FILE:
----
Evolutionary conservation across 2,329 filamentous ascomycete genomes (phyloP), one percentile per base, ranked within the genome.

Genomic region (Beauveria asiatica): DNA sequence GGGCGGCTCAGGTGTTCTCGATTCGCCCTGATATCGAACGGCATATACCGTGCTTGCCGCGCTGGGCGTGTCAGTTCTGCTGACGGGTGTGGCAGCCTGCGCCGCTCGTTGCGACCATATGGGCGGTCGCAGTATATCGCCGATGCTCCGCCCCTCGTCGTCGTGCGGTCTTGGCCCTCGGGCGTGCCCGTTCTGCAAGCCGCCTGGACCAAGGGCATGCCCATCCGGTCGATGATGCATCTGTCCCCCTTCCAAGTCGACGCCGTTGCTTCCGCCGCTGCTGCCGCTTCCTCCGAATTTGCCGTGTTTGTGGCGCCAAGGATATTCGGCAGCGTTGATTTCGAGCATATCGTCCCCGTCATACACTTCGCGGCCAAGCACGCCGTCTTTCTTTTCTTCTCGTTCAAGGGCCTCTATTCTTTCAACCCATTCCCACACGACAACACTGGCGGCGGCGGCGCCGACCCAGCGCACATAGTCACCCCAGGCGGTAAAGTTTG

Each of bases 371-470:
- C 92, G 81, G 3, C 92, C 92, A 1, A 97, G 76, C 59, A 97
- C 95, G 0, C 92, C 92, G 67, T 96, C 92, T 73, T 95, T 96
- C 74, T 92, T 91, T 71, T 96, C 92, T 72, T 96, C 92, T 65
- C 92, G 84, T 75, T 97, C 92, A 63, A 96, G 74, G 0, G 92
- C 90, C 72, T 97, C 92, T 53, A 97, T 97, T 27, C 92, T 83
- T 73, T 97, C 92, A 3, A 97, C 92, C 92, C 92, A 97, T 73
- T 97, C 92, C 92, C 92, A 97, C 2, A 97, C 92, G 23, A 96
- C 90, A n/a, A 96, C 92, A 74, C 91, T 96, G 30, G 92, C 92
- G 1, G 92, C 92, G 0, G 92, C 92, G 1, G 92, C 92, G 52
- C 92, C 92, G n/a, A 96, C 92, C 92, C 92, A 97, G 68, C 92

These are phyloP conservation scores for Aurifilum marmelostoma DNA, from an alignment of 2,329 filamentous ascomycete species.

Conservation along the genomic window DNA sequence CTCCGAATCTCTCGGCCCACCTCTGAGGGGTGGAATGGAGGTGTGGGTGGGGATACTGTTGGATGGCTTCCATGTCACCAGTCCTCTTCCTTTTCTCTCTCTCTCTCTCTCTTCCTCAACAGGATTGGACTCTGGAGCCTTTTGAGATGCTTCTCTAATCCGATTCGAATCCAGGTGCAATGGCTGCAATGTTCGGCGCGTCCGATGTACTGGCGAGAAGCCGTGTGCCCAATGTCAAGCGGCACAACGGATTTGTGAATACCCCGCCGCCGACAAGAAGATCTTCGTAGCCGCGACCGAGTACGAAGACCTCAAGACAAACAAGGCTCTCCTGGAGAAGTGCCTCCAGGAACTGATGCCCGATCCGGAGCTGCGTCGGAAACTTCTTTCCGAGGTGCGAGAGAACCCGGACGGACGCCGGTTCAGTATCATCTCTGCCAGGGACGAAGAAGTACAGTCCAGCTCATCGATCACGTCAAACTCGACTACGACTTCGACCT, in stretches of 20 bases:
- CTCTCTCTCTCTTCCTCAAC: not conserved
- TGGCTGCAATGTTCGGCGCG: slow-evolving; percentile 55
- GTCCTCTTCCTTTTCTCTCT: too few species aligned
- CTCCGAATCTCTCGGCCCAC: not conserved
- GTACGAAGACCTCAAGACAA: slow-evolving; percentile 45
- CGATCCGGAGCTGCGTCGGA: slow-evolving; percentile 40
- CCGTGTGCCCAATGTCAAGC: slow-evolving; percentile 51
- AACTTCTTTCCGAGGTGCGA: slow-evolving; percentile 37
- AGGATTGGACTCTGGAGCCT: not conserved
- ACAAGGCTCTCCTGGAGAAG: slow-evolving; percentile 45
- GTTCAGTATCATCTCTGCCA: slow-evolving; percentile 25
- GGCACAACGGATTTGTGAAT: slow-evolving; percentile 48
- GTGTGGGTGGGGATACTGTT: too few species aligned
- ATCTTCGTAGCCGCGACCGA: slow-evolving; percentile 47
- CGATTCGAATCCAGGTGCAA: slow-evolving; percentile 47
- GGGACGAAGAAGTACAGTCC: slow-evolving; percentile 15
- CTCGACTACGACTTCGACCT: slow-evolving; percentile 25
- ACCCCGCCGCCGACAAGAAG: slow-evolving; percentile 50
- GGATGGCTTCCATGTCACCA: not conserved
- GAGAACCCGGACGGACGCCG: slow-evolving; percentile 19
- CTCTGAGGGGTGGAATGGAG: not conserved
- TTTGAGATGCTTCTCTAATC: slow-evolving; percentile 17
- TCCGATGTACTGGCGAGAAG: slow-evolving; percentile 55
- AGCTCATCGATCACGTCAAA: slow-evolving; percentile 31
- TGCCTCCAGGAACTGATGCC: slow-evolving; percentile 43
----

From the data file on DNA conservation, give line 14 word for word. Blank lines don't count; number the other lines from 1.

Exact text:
These are phyloP conservation scores for Aurifilum marmelostoma DNA, from an alignment of 2,329 filamentous ascomycete species.